Geneva, 3rd May, 2022 – Médecins Sans Frontières/Doctors Without Borders (MSF) are pleased that, having shared the results of TB PRACTECAL, our clinical trial that found a new, safer and more effective six-month oral treatment regimen for multi drug-resistant tuberculosis (MDR-TB), the World Health Organization (WHO) have announced it will update global guidance on treatment.
Following the results of MSF’s trial the WHO are now recommending programmatic use of the 6-month BPaLM regimen – comprising bedaquiline, pretomanid, linezolid (600 mg) and moxifloxacin in MDR-TB patients in place of longer, existing regimens. WHO are also recommending another shorter treatment; the BPaL combination in patients with increased drug-resistance as both regimens showed high treatment success.
Launched in 2017, TB-PRACTECAL is the first-ever multi-country, randomised, controlled clinical trial to report on the efficacy and safety of a six-month, all-oral regimen for MDR-TB. The trial enrolled 552 patients overall in seven sites across Belarus, South Africa and Uzbekistan. The phase II/III clinical trial found that the new shorter BPaLM treatment regimen was very effective against rifampicin-resistant TB. 89 per cent of patients in the BPaLM group were cured, compared to 52 per cent in the standard of care group.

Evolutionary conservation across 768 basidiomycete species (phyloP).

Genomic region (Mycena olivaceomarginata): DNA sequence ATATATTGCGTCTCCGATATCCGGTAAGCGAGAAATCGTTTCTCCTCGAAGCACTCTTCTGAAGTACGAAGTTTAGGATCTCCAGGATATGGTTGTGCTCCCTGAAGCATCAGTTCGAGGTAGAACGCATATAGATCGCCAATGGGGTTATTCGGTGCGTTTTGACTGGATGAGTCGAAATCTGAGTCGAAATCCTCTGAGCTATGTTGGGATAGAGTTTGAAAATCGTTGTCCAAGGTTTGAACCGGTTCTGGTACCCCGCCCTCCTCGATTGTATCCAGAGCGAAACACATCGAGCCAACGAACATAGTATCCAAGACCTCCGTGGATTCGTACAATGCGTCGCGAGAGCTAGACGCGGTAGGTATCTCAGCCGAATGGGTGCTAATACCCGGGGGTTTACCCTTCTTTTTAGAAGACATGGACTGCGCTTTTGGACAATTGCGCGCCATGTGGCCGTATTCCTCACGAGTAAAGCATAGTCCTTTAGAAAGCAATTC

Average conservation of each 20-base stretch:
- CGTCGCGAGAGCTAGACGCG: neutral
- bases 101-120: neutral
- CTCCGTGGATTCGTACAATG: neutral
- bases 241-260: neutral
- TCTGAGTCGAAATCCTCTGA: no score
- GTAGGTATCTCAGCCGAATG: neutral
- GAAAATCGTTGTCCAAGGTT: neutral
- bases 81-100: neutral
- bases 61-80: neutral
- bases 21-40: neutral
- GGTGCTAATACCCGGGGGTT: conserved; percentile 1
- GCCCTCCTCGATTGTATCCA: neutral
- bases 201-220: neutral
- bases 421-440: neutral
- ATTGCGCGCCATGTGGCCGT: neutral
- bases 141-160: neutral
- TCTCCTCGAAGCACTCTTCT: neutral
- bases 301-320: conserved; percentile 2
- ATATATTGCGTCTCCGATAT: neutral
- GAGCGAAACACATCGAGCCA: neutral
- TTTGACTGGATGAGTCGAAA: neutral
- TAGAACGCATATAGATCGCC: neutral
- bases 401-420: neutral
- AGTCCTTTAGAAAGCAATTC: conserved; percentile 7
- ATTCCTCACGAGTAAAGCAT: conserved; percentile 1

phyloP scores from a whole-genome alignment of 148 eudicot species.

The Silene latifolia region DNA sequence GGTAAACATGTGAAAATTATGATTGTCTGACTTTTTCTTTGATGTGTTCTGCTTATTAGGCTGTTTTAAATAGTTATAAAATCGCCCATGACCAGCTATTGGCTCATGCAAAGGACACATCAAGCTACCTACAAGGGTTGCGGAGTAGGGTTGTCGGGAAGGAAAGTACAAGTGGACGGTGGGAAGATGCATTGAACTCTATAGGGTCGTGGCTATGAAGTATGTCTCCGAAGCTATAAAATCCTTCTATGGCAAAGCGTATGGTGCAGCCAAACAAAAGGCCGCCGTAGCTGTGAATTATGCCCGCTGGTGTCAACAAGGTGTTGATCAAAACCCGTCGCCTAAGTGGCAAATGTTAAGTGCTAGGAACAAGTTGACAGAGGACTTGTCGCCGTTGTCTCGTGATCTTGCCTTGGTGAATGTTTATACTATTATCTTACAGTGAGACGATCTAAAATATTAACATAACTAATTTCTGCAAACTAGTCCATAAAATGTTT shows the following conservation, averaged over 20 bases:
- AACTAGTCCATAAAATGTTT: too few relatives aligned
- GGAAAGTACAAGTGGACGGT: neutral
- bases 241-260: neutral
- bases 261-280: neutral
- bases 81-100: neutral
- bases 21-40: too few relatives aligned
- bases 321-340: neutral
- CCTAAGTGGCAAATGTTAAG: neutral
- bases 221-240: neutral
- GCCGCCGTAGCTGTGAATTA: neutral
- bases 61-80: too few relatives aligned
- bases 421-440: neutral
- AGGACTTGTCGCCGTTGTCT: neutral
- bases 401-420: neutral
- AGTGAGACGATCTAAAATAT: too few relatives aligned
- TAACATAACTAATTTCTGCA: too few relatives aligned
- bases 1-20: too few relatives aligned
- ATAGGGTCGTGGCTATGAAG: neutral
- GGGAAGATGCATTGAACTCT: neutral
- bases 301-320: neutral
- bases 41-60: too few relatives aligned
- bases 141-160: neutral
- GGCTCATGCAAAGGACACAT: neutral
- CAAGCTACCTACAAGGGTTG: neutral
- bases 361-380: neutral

“[The shorter treatment] would mean a lot as I think when you are on treatment, some parts of your life feel like they are put on hold,” says Awande Ndlovu who was enrolled in the trial at the THINK Hillcrest Clinical Trial Unit in South Africa. “Before [the trial] gave me hope, I couldn’t even see the slightest glimpse of recovering from MDR-TB.”
While this new regimen provides new hope for the 500,000 people who fall sick each year with MDR-TB, the current lowest global price for a 6-month treatment course of BPaLM is US$800. This is still too high and could slow the uptake of the BPaLM regimen in high TB burden countries. Pretomanid—which was developed by TB Alliance and Viatris (previously Mylan) with the help of public funding—is priced at $336 for six months of treatment. Additionally, one of the other newer TB drugs, bedaquiline—made by Johnson & Johnson—is priced at $270 for the same time period. These two drugs together account for three quarters of the price of the full treatment despite the fact that researchers from the University of Liverpool have estimated that generic versions of pretomanid and bedaquiline could be produced and sold at a profit for less than $210 for six months, and less than $102 for six months, respectively.